Nonetheless, the filmmaker’s skill for the visual and the corporeal can’t mask the sense of slight clumsiness that mars the opening half of this nearly two-and-half hour film. Some lengthier shots overstay their welcome while others are cut gracelessly short; Jude’s perpetual urge to fill the frame with background activity creates more of a fussy impression than a lived-in one. The insertion of the intertitles also lacks rhythm, with the text often seeming to barge in on the plot rather than properly merging with it, not least because the words of the literary Emanuel are frequently at odds with the demeanor of his on-screen counterpart. It’s only in the third act that Scarred Hearts begins to soar, as the frames become emptier, the editing flows easier, and the two Emanuels inexorably converge, the pains of the body finally in quiet, affecting harmony with the despair of the mind.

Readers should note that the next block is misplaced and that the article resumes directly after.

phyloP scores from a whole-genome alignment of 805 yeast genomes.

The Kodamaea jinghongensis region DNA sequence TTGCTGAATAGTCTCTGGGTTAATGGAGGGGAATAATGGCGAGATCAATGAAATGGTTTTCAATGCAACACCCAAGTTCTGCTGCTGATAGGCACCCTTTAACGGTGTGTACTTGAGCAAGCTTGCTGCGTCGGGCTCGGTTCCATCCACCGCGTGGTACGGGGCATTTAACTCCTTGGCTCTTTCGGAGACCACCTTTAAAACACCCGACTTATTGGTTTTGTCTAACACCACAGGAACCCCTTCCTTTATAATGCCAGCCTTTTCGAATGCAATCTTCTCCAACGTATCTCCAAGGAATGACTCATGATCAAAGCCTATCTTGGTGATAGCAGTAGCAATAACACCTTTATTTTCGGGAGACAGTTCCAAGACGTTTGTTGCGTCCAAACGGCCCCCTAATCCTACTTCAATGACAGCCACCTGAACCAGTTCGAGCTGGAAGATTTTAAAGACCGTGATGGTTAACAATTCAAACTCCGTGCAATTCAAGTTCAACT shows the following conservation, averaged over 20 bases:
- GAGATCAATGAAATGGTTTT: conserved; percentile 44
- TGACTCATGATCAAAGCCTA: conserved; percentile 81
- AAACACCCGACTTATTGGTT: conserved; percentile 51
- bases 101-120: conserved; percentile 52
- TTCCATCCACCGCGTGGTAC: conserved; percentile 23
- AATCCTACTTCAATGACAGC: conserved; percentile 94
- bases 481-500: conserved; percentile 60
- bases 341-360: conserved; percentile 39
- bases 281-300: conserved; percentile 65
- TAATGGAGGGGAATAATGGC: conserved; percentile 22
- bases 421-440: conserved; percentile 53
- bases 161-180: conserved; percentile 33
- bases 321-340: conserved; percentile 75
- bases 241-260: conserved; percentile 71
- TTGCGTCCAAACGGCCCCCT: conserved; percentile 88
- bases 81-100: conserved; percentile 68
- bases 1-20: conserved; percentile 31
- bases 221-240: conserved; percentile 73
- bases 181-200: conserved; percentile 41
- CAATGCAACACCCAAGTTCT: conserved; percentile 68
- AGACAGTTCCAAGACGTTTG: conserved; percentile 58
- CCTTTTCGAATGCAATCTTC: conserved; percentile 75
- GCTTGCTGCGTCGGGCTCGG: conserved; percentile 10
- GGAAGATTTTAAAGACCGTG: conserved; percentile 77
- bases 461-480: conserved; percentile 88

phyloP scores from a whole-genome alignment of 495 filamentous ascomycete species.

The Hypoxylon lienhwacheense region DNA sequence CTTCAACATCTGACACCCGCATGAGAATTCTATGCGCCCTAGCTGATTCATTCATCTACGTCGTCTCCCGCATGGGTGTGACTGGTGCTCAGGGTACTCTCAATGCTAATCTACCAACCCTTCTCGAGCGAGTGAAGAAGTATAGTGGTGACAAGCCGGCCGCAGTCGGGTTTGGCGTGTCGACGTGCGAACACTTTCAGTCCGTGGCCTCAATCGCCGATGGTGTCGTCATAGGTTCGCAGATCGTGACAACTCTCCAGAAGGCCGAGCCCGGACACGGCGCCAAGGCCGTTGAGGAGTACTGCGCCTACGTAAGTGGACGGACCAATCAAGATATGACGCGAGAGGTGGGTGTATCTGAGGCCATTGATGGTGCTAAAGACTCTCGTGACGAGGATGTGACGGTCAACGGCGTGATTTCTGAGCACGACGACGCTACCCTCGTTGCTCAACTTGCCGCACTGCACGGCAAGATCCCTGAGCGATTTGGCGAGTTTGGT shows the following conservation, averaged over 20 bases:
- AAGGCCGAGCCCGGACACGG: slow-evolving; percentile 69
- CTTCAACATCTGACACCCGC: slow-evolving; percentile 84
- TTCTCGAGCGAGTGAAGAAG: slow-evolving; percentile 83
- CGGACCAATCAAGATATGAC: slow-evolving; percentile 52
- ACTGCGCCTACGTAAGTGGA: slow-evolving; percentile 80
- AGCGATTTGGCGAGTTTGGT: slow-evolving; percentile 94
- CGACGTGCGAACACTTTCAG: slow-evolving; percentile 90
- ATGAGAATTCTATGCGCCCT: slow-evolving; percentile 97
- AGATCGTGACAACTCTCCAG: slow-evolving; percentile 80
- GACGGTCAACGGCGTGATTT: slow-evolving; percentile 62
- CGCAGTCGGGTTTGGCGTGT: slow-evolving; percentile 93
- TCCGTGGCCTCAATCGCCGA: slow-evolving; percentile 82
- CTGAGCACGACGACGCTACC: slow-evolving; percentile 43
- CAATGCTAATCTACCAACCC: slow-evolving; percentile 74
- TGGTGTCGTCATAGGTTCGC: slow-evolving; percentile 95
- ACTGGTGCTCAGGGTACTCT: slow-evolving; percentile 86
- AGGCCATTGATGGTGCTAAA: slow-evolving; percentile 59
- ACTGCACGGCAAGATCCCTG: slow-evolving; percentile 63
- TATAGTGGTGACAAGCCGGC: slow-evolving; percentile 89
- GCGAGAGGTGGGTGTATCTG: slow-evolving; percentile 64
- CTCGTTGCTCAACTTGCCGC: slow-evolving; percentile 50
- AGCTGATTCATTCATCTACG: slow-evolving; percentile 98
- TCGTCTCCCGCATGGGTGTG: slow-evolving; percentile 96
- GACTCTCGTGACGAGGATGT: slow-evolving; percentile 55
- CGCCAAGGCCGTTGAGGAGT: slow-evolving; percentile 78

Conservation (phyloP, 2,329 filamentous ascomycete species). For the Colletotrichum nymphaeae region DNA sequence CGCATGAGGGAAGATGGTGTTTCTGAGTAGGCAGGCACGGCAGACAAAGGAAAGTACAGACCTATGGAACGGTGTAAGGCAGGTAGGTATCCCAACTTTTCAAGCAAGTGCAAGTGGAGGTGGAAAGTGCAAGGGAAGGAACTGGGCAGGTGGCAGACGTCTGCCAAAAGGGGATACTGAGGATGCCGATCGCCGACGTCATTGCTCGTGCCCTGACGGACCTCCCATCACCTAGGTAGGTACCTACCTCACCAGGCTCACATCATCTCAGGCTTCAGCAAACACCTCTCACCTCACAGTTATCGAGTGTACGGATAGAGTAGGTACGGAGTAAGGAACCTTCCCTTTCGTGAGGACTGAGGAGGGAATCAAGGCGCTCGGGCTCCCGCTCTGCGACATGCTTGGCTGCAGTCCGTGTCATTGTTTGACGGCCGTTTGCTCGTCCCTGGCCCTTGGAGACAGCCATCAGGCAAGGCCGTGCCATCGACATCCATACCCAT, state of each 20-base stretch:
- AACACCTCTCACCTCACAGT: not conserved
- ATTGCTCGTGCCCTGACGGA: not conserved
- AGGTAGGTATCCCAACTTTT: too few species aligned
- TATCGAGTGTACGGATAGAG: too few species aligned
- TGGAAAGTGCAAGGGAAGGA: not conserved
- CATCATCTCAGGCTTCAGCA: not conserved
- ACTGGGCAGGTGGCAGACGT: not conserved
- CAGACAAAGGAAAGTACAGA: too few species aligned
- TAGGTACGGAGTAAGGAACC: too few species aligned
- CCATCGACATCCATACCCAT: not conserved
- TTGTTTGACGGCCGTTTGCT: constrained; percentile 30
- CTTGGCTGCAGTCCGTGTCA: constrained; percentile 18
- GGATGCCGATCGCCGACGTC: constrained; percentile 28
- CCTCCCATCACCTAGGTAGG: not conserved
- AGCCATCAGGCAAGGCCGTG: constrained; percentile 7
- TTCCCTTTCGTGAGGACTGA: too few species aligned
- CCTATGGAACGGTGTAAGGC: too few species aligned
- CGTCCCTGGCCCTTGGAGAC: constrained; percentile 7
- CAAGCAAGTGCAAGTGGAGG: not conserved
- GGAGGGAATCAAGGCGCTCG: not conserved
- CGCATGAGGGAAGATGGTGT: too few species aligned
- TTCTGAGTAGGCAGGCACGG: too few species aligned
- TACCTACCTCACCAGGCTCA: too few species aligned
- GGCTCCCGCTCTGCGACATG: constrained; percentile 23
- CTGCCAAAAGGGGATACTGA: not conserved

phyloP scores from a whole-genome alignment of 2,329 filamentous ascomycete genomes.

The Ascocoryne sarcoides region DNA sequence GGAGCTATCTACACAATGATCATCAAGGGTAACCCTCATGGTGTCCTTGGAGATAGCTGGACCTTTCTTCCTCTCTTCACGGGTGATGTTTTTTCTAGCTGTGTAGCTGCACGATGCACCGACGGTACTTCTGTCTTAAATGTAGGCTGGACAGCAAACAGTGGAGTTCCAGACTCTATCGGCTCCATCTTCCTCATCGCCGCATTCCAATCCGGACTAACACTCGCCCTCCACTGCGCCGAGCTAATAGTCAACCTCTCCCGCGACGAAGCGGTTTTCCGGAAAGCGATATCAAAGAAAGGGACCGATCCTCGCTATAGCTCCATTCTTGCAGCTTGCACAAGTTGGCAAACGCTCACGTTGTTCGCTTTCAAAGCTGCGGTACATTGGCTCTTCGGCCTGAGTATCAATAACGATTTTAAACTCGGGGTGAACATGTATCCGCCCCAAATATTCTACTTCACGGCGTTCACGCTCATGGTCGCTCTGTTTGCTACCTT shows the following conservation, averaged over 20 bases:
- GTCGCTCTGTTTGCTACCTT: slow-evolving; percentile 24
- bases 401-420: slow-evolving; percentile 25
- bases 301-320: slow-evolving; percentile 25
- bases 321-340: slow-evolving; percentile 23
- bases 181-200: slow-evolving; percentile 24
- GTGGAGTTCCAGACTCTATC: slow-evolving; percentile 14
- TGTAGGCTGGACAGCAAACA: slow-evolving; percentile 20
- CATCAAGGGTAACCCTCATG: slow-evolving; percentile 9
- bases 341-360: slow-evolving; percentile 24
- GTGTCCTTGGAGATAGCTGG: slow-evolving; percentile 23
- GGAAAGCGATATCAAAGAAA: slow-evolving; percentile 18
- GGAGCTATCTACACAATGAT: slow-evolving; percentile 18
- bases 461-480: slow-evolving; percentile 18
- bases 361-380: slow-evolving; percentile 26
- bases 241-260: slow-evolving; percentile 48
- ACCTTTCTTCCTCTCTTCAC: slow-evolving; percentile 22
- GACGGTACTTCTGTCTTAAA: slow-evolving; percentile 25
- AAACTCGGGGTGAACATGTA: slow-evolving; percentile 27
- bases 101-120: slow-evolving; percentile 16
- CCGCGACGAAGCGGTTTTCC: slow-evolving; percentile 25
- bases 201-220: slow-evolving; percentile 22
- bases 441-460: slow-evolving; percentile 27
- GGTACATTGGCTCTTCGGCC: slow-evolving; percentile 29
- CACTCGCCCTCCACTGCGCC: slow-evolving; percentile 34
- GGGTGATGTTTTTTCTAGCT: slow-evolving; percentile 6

The Locarno Film Festival runs from August 3—13.

James Lattimer

James Lattimer is a programmer, critic, and filmmaker. He is a guest artistic curator for Documenta Madrid, a programmer for the Berlinale Forum, and a programming consultant for Viennale.